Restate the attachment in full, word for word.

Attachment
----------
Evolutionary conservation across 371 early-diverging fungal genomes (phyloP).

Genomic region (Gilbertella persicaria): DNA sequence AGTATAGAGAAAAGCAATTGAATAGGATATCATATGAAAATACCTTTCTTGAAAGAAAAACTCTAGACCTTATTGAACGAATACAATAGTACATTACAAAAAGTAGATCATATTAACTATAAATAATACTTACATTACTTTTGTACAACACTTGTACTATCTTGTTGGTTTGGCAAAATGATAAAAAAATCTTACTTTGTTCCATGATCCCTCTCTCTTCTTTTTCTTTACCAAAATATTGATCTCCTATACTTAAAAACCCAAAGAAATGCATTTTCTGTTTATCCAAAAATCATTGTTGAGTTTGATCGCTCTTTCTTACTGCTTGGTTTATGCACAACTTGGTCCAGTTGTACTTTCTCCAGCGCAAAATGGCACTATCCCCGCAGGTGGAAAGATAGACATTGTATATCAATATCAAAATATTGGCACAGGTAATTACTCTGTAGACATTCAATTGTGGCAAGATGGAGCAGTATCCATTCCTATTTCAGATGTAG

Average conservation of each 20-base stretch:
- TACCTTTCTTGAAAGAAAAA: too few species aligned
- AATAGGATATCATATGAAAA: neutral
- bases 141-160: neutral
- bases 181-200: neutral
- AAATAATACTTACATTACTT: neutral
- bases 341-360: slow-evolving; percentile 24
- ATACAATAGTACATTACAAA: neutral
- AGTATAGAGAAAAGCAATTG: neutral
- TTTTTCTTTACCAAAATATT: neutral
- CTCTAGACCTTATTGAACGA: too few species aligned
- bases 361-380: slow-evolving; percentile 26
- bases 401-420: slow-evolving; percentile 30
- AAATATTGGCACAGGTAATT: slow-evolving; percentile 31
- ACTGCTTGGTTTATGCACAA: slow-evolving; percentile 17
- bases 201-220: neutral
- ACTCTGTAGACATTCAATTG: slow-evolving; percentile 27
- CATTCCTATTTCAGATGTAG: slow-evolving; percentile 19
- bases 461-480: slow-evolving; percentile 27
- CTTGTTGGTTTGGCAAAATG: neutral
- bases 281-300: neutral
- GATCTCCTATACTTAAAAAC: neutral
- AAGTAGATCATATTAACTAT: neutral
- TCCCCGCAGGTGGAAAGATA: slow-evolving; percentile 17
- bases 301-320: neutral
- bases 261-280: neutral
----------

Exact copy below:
Evolutionary conservation across 371 early-diverging fungal genomes (phyloP).

Genomic region (Gilbertella persicaria): DNA sequence AGTATAGAGAAAAGCAATTGAATAGGATATCATATGAAAATACCTTTCTTGAAAGAAAAACTCTAGACCTTATTGAACGAATACAATAGTACATTACAAAAAGTAGATCATATTAACTATAAATAATACTTACATTACTTTTGTACAACACTTGTACTATCTTGTTGGTTTGGCAAAATGATAAAAAAATCTTACTTTGTTCCATGATCCCTCTCTCTTCTTTTTCTTTACCAAAATATTGATCTCCTATACTTAAAAACCCAAAGAAATGCATTTTCTGTTTATCCAAAAATCATTGTTGAGTTTGATCGCTCTTTCTTACTGCTTGGTTTATGCACAACTTGGTCCAGTTGTACTTTCTCCAGCGCAAAATGGCACTATCCCCGCAGGTGGAAAGATAGACATTGTATATCAATATCAAAATATTGGCACAGGTAATTACTCTGTAGACATTCAATTGTGGCAAGATGGAGCAGTATCCATTCCTATTTCAGATGTAG

Average conservation of each 20-base stretch:
- TACCTTTCTTGAAAGAAAAA: too few species aligned
- AATAGGATATCATATGAAAA: neutral
- bases 141-160: neutral
- bases 181-200: neutral
- AAATAATACTTACATTACTT: neutral
- bases 341-360: slow-evolving; percentile 24
- ATACAATAGTACATTACAAA: neutral
- AGTATAGAGAAAAGCAATTG: neutral
- TTTTTCTTTACCAAAATATT: neutral
- CTCTAGACCTTATTGAACGA: too few species aligned
- bases 361-380: slow-evolving; percentile 26
- bases 401-420: slow-evolving; percentile 30
- AAATATTGGCACAGGTAATT: slow-evolving; percentile 31
- ACTGCTTGGTTTATGCACAA: slow-evolving; percentile 17
- bases 201-220: neutral
- ACTCTGTAGACATTCAATTG: slow-evolving; percentile 27
- CATTCCTATTTCAGATGTAG: slow-evolving; percentile 19
- bases 461-480: slow-evolving; percentile 27
- CTTGTTGGTTTGGCAAAATG: neutral
- bases 281-300: neutral
- GATCTCCTATACTTAAAAAC: neutral
- AAGTAGATCATATTAACTAT: neutral
- TCCCCGCAGGTGGAAAGATA: slow-evolving; percentile 17
- bases 301-320: neutral
- bases 261-280: neutral